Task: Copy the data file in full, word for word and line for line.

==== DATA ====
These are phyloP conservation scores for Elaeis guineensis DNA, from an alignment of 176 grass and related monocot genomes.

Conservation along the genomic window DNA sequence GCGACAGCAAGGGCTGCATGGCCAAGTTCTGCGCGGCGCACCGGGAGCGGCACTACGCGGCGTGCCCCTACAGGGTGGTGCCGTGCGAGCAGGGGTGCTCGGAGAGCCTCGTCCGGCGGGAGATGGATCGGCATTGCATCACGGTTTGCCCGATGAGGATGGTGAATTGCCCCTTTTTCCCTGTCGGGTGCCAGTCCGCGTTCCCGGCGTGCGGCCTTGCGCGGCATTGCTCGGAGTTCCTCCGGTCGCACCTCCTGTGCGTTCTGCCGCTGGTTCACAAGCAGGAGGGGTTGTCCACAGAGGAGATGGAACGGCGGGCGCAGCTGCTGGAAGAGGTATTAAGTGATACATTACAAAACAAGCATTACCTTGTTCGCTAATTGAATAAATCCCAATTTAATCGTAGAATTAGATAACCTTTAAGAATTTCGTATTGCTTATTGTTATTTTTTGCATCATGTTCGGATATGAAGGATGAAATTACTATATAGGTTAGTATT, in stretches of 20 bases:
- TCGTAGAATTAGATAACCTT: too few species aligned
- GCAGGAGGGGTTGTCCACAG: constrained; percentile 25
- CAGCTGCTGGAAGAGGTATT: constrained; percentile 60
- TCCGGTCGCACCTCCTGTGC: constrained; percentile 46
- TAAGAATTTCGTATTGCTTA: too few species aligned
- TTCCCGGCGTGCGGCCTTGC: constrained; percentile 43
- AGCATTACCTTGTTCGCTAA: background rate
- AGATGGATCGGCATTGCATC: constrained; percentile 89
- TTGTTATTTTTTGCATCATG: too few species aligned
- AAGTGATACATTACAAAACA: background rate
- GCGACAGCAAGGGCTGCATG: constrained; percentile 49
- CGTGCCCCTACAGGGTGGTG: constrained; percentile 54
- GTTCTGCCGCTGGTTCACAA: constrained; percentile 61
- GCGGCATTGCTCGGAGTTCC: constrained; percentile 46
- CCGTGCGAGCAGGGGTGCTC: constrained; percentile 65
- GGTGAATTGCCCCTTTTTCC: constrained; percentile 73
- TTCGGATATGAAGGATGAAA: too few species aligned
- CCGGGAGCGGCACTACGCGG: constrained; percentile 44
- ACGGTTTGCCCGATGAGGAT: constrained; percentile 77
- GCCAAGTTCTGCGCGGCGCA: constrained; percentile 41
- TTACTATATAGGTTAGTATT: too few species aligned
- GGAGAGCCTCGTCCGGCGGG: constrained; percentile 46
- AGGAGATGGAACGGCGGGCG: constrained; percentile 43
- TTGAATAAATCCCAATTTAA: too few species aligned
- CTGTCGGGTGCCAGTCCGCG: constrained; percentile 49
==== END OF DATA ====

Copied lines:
These are phyloP conservation scores for Elaeis guineensis DNA, from an alignment of 176 grass and related monocot genomes.

Conservation along the genomic window DNA sequence GCGACAGCAAGGGCTGCATGGCCAAGTTCTGCGCGGCGCACCGGGAGCGGCACTACGCGGCGTGCCCCTACAGGGTGGTGCCGTGCGAGCAGGGGTGCTCGGAGAGCCTCGTCCGGCGGGAGATGGATCGGCATTGCATCACGGTTTGCCCGATGAGGATGGTGAATTGCCCCTTTTTCCCTGTCGGGTGCCAGTCCGCGTTCCCGGCGTGCGGCCTTGCGCGGCATTGCTCGGAGTTCCTCCGGTCGCACCTCCTGTGCGTTCTGCCGCTGGTTCACAAGCAGGAGGGGTTGTCCACAGAGGAGATGGAACGGCGGGCGCAGCTGCTGGAAGAGGTATTAAGTGATACATTACAAAACAAGCATTACCTTGTTCGCTAATTGAATAAATCCCAATTTAATCGTAGAATTAGATAACCTTTAAGAATTTCGTATTGCTTATTGTTATTTTTTGCATCATGTTCGGATATGAAGGATGAAATTACTATATAGGTTAGTATT, in stretches of 20 bases:
- TCGTAGAATTAGATAACCTT: too few species aligned
- GCAGGAGGGGTTGTCCACAG: constrained; percentile 25
- CAGCTGCTGGAAGAGGTATT: constrained; percentile 60
- TCCGGTCGCACCTCCTGTGC: constrained; percentile 46
- TAAGAATTTCGTATTGCTTA: too few species aligned
- TTCCCGGCGTGCGGCCTTGC: constrained; percentile 43
- AGCATTACCTTGTTCGCTAA: background rate
- AGATGGATCGGCATTGCATC: constrained; percentile 89
- TTGTTATTTTTTGCATCATG: too few species aligned
- AAGTGATACATTACAAAACA: background rate
- GCGACAGCAAGGGCTGCATG: constrained; percentile 49
- CGTGCCCCTACAGGGTGGTG: constrained; percentile 54
- GTTCTGCCGCTGGTTCACAA: constrained; percentile 61
- GCGGCATTGCTCGGAGTTCC: constrained; percentile 46
- CCGTGCGAGCAGGGGTGCTC: constrained; percentile 65
- GGTGAATTGCCCCTTTTTCC: constrained; percentile 73
- TTCGGATATGAAGGATGAAA: too few species aligned
- CCGGGAGCGGCACTACGCGG: constrained; percentile 44
- ACGGTTTGCCCGATGAGGAT: constrained; percentile 77
- GCCAAGTTCTGCGCGGCGCA: constrained; percentile 41
- TTACTATATAGGTTAGTATT: too few species aligned
- GGAGAGCCTCGTCCGGCGGG: constrained; percentile 46
- AGGAGATGGAACGGCGGGCG: constrained; percentile 43
- TTGAATAAATCCCAATTTAA: too few species aligned
- CTGTCGGGTGCCAGTCCGCG: constrained; percentile 49